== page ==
Van Riper and Butler have set outlines for phoneme teaching that stress the importance of identifying each sound with a sound in the child’s environment, giving the sound a name, and identifying the sound with a picture. For example, “S” is described as the whistling sound of the teakettle. For our young children, it is enough to identify the sound without naming it; although on occasion I make an exception (Pattacake, or the folk song BINGO).
Speech Proficiency Tip:
Sing to your child! Sing songs that you remember from your childhood. When choosing a fairy tale or story for your child, think about the complexity of the conflict in the story. For a preschool child, a simple story about a child searching for, and finding, her cat can be enough of a conflict and resolution. For older kindergarten children, a story with more complex tasks or difficulties to overcome (such as three tasks to be performed to break the enchantment) can be considered. Always look at the level of conflict and tension within the story to guide you.
Three to four year old children are still coming to terms with their own bodies and the everyday life and world of objects and nature. (Also a primitive “animism” is still alive in the child, and there are many delightful folk tales that reflect this…the door speaks, the table speaks, etc.) Putting on boots and mittens, walking in the woods, helping mother knead bread dough or sweep the kitchen floor; these everyday activities are special events for the young child, and opportunities for learning. Watching the postman or the farmer at work, observing how grown-ups do things, are all very important at this age. Therefore stories which center around daily life, home or work activities are well-loved, and at circle time young children love to mime these activities in connection with the poems or songs. Try singing “Here we go ‘round the mulberry bush” with its endless verses of “this is the way we wash our hands” (or brush our teeth, or put on our boots) when you are doing these activities with your child. It is a great way to get happy compliance! Nursery rhymes are also wonderful and you can use them to accompany certain routine activities. Everyday when the children come in for lunch I stand at the door, holding it open and making a sort of bridge with my arm that they walk under, and I often sing “London Bridges”. Or when I pour the water into each of their cups at lunch it reminds me of “Jack and Jill” who went to fetch a pail of water and I sing that song each day as I pour the water. It is a simple little ritual but the children often like to join in, and the repetition gives them a chance to become very familiar with the sounds and rhythms.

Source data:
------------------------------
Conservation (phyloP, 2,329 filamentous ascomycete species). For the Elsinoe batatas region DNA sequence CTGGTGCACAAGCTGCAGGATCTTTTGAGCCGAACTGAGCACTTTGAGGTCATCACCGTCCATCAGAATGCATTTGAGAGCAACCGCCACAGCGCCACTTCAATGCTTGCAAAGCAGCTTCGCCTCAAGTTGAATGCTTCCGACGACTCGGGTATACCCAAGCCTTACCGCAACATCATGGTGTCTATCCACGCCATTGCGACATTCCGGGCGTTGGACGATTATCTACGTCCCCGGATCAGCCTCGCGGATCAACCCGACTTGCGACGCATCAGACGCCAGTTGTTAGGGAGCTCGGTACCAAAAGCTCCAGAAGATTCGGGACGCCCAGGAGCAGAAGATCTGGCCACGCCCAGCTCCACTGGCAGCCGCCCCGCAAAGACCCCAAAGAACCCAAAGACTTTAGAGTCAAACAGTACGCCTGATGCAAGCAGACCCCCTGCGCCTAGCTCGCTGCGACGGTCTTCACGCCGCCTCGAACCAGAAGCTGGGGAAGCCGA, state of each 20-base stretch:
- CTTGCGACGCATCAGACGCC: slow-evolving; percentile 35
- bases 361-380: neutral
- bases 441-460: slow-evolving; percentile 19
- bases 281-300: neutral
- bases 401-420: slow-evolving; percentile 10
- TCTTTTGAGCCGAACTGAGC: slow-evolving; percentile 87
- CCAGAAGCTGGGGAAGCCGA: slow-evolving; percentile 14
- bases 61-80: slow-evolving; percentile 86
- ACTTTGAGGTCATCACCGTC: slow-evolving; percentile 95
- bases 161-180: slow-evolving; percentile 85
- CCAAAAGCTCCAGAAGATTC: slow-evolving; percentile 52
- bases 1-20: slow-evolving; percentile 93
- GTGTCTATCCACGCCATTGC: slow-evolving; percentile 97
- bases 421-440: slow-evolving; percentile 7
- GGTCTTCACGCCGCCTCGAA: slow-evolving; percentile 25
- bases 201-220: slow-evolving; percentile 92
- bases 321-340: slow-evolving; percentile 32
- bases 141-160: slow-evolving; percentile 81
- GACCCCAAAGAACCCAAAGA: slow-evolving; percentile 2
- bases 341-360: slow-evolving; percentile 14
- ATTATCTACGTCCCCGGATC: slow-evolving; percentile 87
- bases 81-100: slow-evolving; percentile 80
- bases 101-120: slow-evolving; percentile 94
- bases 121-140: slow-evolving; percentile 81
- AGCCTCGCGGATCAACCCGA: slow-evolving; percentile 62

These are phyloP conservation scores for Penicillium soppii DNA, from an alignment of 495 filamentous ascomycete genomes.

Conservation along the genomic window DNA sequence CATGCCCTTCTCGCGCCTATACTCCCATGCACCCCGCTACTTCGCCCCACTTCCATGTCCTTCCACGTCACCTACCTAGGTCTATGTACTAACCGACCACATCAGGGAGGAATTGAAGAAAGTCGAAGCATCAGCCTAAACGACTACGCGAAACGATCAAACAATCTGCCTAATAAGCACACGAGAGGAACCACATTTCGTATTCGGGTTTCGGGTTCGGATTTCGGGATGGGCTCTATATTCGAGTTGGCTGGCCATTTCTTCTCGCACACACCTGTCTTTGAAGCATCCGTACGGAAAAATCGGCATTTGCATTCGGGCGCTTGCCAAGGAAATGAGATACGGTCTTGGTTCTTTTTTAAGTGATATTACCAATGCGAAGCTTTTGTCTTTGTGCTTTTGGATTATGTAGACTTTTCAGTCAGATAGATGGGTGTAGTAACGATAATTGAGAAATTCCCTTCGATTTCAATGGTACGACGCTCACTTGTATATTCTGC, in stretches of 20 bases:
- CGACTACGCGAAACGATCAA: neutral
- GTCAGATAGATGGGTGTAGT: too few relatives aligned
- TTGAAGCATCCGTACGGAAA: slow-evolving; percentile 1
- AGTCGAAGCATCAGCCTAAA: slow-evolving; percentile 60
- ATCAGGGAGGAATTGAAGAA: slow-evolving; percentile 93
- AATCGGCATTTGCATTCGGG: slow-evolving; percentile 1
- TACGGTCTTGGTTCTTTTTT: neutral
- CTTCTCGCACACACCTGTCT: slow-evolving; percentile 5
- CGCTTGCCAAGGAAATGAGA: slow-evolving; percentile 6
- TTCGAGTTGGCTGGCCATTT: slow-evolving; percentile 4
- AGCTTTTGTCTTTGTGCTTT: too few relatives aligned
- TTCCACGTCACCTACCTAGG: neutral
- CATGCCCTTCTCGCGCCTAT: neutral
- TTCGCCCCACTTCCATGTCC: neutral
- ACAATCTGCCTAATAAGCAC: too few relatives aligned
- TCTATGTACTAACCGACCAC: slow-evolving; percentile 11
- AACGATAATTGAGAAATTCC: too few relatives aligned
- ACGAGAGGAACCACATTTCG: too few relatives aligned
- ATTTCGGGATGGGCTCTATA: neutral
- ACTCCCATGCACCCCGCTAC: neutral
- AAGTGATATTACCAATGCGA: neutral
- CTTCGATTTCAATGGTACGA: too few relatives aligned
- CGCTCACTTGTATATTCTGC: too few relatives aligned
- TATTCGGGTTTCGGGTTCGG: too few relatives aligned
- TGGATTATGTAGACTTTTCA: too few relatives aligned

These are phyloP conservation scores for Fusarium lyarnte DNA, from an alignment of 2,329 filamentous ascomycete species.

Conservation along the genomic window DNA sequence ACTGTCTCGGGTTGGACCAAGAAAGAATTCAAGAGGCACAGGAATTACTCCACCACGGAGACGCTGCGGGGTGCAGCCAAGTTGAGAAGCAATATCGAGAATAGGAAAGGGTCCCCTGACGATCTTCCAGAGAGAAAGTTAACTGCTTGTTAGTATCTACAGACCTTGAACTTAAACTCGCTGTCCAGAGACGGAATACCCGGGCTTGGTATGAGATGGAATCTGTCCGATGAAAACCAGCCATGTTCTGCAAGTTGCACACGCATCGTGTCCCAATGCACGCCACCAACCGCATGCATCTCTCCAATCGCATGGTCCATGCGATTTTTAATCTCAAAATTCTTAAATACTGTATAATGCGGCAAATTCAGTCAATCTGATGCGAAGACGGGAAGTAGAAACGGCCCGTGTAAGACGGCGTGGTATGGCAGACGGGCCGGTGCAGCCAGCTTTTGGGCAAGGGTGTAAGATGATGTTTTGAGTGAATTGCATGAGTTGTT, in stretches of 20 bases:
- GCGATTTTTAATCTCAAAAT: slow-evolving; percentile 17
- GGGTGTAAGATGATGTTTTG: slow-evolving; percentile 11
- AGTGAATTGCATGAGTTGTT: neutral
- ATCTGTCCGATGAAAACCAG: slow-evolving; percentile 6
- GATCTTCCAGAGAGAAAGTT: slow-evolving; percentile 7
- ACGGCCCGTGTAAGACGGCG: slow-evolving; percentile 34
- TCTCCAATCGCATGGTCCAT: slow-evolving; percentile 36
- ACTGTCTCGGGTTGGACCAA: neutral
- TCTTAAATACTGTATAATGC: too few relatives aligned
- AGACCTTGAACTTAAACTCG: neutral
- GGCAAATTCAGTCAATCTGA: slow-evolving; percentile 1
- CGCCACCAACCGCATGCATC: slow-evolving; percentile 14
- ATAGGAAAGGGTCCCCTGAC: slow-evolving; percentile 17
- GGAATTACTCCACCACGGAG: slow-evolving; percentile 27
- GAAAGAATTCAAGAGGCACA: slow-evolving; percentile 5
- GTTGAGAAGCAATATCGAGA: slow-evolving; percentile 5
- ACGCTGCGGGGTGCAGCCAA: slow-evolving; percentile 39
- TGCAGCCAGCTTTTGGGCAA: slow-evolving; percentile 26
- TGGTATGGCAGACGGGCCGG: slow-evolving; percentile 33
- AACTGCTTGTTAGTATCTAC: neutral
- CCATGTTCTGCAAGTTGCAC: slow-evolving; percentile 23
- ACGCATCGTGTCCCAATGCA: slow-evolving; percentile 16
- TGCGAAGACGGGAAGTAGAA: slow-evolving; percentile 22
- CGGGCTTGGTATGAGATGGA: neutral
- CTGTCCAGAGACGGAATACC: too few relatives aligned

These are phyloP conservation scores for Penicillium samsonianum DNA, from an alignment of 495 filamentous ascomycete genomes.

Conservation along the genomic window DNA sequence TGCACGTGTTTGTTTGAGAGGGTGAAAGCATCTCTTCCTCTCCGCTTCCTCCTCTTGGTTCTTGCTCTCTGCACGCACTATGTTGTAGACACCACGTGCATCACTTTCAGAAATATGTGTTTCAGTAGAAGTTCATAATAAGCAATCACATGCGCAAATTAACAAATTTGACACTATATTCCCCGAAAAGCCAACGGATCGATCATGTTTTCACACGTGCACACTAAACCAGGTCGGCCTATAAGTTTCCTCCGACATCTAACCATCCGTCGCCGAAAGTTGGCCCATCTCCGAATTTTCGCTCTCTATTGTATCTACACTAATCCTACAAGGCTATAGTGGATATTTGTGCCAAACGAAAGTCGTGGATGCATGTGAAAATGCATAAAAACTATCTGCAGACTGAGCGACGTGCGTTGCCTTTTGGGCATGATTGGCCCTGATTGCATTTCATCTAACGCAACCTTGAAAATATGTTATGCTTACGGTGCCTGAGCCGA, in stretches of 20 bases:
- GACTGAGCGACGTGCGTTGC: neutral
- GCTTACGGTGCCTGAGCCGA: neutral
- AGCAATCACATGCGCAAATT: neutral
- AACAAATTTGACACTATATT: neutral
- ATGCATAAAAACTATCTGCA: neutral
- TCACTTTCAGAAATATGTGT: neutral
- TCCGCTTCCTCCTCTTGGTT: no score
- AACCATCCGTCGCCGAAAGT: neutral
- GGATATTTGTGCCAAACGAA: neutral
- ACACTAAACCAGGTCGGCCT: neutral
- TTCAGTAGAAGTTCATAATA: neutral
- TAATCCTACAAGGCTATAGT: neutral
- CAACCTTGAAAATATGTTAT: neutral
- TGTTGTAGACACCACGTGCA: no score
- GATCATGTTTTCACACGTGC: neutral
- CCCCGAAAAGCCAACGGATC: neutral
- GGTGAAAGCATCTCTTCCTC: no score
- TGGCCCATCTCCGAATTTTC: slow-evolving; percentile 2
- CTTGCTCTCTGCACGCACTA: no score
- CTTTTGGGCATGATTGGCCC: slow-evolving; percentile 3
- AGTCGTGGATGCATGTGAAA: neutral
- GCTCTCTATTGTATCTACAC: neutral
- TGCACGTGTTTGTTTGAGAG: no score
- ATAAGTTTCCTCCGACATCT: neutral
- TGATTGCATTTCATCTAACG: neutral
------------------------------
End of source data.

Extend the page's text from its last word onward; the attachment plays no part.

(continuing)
At age five and six the children have developed to a different stage and their drawings are indicative of their awakening consciousness. The sky and the earth are now often separated on the page, the child is no longer living completely “at one” with the world but is beginning to connect to the concept of separation in a new way. This shows his readiness for slightly more complicated plots, such as some of the Grimm’s Fairy Tales. These creative pictures feed his imagination developing a capacity for rich imagery. The children are now less dependent on the visual props of the puppet show (we do mostly puppet shows with the younger nursery children) and can listen and independently picture the happenings in the story.
Speech Proficiency Tip: